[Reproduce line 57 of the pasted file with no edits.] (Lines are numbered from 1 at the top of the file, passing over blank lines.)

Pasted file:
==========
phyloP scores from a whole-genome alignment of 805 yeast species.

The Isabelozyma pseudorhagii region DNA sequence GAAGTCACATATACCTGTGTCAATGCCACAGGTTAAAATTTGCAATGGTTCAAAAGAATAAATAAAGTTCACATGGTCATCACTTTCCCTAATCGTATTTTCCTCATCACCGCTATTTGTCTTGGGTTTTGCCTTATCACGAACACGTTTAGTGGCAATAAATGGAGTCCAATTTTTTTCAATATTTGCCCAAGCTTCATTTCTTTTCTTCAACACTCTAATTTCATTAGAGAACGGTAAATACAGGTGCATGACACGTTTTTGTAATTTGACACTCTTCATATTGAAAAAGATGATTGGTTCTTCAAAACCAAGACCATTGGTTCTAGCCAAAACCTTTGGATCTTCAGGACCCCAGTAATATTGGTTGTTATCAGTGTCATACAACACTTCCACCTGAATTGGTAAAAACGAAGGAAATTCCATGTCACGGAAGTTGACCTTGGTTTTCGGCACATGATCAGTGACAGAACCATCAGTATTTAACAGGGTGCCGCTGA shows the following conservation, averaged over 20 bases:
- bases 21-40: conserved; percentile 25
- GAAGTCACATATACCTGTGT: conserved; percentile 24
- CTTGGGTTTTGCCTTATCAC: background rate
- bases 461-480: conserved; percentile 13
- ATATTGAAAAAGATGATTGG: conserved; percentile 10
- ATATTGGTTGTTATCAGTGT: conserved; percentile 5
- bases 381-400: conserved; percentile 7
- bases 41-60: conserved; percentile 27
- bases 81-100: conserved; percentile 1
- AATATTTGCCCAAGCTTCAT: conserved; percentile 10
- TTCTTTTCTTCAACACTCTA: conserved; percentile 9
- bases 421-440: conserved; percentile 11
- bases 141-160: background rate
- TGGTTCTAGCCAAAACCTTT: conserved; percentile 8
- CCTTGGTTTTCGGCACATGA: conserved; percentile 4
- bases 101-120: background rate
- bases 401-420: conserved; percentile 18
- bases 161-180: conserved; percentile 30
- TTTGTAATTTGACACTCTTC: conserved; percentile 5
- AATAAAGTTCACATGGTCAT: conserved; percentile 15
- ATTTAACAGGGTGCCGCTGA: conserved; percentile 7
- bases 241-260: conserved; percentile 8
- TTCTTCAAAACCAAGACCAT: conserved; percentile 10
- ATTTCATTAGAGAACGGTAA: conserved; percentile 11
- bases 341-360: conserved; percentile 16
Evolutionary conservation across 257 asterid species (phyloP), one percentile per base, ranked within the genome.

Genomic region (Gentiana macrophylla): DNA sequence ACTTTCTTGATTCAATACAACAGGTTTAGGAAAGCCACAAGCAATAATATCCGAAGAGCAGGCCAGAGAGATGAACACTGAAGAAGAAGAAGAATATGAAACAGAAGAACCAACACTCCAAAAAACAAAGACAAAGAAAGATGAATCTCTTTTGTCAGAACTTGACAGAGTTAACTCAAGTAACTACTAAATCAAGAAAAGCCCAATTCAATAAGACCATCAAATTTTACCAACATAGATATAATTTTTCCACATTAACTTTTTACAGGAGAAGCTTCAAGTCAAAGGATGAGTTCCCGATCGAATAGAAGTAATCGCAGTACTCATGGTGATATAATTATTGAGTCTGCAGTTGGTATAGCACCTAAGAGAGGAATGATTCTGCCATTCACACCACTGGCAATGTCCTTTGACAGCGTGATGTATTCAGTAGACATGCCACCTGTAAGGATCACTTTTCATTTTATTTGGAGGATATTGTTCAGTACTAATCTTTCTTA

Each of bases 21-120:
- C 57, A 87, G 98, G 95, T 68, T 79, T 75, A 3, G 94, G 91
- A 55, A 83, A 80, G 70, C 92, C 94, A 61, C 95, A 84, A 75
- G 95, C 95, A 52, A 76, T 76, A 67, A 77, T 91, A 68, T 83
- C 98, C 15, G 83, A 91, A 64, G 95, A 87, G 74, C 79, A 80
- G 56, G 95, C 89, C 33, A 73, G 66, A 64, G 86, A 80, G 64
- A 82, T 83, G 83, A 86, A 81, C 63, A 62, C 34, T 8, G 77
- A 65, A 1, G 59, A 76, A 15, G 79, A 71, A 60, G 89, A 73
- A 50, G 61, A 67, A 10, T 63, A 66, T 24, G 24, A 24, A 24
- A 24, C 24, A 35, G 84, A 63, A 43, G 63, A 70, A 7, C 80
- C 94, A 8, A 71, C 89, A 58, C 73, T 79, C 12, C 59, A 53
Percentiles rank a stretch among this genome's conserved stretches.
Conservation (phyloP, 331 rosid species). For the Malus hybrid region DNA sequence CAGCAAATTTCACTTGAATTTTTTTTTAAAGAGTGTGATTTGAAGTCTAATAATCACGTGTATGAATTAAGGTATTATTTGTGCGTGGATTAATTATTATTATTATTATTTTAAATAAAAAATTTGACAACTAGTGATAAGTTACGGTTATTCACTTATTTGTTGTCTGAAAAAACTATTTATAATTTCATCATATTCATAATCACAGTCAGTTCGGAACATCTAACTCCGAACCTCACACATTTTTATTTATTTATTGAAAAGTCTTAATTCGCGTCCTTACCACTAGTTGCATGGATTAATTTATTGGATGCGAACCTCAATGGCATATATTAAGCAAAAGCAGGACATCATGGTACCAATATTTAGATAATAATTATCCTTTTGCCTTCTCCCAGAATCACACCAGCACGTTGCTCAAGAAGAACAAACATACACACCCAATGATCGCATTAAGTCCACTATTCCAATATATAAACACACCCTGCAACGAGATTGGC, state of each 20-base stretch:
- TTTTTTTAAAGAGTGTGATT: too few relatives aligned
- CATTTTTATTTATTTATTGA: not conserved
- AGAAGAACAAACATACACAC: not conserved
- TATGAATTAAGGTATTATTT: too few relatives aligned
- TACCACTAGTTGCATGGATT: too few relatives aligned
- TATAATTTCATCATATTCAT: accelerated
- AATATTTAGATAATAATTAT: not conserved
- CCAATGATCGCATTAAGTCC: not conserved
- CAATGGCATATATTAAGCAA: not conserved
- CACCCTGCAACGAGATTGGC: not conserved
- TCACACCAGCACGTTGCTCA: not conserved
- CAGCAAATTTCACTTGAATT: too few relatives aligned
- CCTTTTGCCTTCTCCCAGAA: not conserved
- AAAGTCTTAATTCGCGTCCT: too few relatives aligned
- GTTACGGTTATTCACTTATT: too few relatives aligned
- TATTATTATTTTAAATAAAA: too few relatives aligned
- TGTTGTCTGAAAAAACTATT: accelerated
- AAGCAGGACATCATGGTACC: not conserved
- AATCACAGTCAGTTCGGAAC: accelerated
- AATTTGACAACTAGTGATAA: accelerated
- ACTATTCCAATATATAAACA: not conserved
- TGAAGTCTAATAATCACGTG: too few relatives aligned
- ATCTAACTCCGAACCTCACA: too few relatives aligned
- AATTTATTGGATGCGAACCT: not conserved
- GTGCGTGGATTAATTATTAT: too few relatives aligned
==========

- GTTACGGTTATTCACTTATT: too few relatives aligned